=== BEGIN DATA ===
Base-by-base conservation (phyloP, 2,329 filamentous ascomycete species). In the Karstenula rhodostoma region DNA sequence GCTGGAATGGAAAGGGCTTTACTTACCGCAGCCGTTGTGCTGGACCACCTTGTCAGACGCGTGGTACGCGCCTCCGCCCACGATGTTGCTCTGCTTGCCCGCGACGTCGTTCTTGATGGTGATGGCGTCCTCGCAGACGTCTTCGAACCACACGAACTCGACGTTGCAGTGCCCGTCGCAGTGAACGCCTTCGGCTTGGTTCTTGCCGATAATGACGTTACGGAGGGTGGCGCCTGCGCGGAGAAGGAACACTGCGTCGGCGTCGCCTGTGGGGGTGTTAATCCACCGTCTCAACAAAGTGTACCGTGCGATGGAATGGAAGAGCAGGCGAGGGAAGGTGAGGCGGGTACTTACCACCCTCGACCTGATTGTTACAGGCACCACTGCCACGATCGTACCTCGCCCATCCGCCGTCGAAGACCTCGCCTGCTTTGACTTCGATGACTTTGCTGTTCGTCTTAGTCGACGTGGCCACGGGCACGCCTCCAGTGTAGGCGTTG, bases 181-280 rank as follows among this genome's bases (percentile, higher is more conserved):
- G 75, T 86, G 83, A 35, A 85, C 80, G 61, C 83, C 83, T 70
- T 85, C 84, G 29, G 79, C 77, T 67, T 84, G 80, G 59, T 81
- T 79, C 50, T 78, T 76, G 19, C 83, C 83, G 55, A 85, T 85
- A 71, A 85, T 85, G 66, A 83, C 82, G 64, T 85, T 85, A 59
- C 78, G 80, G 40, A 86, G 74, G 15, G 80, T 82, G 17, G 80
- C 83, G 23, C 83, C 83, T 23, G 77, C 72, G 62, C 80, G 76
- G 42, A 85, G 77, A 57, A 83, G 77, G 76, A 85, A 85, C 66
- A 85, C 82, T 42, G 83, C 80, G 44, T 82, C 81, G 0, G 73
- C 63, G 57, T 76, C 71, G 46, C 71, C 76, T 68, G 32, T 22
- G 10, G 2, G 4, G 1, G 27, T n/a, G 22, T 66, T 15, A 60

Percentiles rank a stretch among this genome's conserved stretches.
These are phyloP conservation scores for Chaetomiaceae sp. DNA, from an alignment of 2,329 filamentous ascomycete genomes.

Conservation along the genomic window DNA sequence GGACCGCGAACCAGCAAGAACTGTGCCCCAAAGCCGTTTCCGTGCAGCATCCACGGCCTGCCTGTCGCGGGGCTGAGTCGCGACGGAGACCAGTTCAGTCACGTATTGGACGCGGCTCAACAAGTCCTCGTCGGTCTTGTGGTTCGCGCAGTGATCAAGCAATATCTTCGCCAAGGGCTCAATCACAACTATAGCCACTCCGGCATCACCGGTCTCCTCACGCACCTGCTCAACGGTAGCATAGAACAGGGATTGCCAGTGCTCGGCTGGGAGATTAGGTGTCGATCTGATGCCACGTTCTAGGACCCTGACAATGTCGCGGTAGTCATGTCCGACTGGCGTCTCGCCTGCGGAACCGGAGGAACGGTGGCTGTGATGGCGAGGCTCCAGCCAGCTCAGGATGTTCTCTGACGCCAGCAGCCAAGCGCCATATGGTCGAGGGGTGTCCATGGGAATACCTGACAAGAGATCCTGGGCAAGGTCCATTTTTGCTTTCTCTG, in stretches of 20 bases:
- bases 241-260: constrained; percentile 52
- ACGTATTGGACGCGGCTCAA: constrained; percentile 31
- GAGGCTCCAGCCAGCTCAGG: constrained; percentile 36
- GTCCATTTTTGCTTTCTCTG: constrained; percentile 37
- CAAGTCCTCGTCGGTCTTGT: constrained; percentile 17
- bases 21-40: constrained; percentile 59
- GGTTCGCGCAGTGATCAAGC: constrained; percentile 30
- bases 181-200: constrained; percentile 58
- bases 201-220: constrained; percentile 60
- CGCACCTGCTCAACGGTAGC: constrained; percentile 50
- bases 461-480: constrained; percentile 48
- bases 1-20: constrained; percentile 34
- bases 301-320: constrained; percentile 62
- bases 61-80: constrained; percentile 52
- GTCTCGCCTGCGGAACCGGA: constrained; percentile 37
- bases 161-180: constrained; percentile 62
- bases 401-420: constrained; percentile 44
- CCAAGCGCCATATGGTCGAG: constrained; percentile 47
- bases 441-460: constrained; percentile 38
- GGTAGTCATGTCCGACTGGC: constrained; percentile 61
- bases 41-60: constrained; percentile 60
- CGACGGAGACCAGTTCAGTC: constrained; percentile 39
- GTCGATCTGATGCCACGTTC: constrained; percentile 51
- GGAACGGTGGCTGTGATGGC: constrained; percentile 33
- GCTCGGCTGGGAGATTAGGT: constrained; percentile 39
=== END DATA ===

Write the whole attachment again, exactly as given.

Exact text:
Base-by-base conservation (phyloP, 2,329 filamentous ascomycete species). In the Karstenula rhodostoma region DNA sequence GCTGGAATGGAAAGGGCTTTACTTACCGCAGCCGTTGTGCTGGACCACCTTGTCAGACGCGTGGTACGCGCCTCCGCCCACGATGTTGCTCTGCTTGCCCGCGACGTCGTTCTTGATGGTGATGGCGTCCTCGCAGACGTCTTCGAACCACACGAACTCGACGTTGCAGTGCCCGTCGCAGTGAACGCCTTCGGCTTGGTTCTTGCCGATAATGACGTTACGGAGGGTGGCGCCTGCGCGGAGAAGGAACACTGCGTCGGCGTCGCCTGTGGGGGTGTTAATCCACCGTCTCAACAAAGTGTACCGTGCGATGGAATGGAAGAGCAGGCGAGGGAAGGTGAGGCGGGTACTTACCACCCTCGACCTGATTGTTACAGGCACCACTGCCACGATCGTACCTCGCCCATCCGCCGTCGAAGACCTCGCCTGCTTTGACTTCGATGACTTTGCTGTTCGTCTTAGTCGACGTGGCCACGGGCACGCCTCCAGTGTAGGCGTTG, bases 181-280 rank as follows among this genome's bases (percentile, higher is more conserved):
- G 75, T 86, G 83, A 35, A 85, C 80, G 61, C 83, C 83, T 70
- T 85, C 84, G 29, G 79, C 77, T 67, T 84, G 80, G 59, T 81
- T 79, C 50, T 78, T 76, G 19, C 83, C 83, G 55, A 85, T 85
- A 71, A 85, T 85, G 66, A 83, C 82, G 64, T 85, T 85, A 59
- C 78, G 80, G 40, A 86, G 74, G 15, G 80, T 82, G 17, G 80
- C 83, G 23, C 83, C 83, T 23, G 77, C 72, G 62, C 80, G 76
- G 42, A 85, G 77, A 57, A 83, G 77, G 76, A 85, A 85, C 66
- A 85, C 82, T 42, G 83, C 80, G 44, T 82, C 81, G 0, G 73
- C 63, G 57, T 76, C 71, G 46, C 71, C 76, T 68, G 32, T 22
- G 10, G 2, G 4, G 1, G 27, T n/a, G 22, T 66, T 15, A 60

Percentiles rank a stretch among this genome's conserved stretches.
These are phyloP conservation scores for Chaetomiaceae sp. DNA, from an alignment of 2,329 filamentous ascomycete genomes.

Conservation along the genomic window DNA sequence GGACCGCGAACCAGCAAGAACTGTGCCCCAAAGCCGTTTCCGTGCAGCATCCACGGCCTGCCTGTCGCGGGGCTGAGTCGCGACGGAGACCAGTTCAGTCACGTATTGGACGCGGCTCAACAAGTCCTCGTCGGTCTTGTGGTTCGCGCAGTGATCAAGCAATATCTTCGCCAAGGGCTCAATCACAACTATAGCCACTCCGGCATCACCGGTCTCCTCACGCACCTGCTCAACGGTAGCATAGAACAGGGATTGCCAGTGCTCGGCTGGGAGATTAGGTGTCGATCTGATGCCACGTTCTAGGACCCTGACAATGTCGCGGTAGTCATGTCCGACTGGCGTCTCGCCTGCGGAACCGGAGGAACGGTGGCTGTGATGGCGAGGCTCCAGCCAGCTCAGGATGTTCTCTGACGCCAGCAGCCAAGCGCCATATGGTCGAGGGGTGTCCATGGGAATACCTGACAAGAGATCCTGGGCAAGGTCCATTTTTGCTTTCTCTG, in stretches of 20 bases:
- bases 241-260: constrained; percentile 52
- ACGTATTGGACGCGGCTCAA: constrained; percentile 31
- GAGGCTCCAGCCAGCTCAGG: constrained; percentile 36
- GTCCATTTTTGCTTTCTCTG: constrained; percentile 37
- CAAGTCCTCGTCGGTCTTGT: constrained; percentile 17
- bases 21-40: constrained; percentile 59
- GGTTCGCGCAGTGATCAAGC: constrained; percentile 30
- bases 181-200: constrained; percentile 58
- bases 201-220: constrained; percentile 60
- CGCACCTGCTCAACGGTAGC: constrained; percentile 50
- bases 461-480: constrained; percentile 48
- bases 1-20: constrained; percentile 34
- bases 301-320: constrained; percentile 62
- bases 61-80: constrained; percentile 52
- GTCTCGCCTGCGGAACCGGA: constrained; percentile 37
- bases 161-180: constrained; percentile 62
- bases 401-420: constrained; percentile 44
- CCAAGCGCCATATGGTCGAG: constrained; percentile 47
- bases 441-460: constrained; percentile 38
- GGTAGTCATGTCCGACTGGC: constrained; percentile 61
- bases 41-60: constrained; percentile 60
- CGACGGAGACCAGTTCAGTC: constrained; percentile 39
- GTCGATCTGATGCCACGTTC: constrained; percentile 51
- GGAACGGTGGCTGTGATGGC: constrained; percentile 33
- GCTCGGCTGGGAGATTAGGT: constrained; percentile 39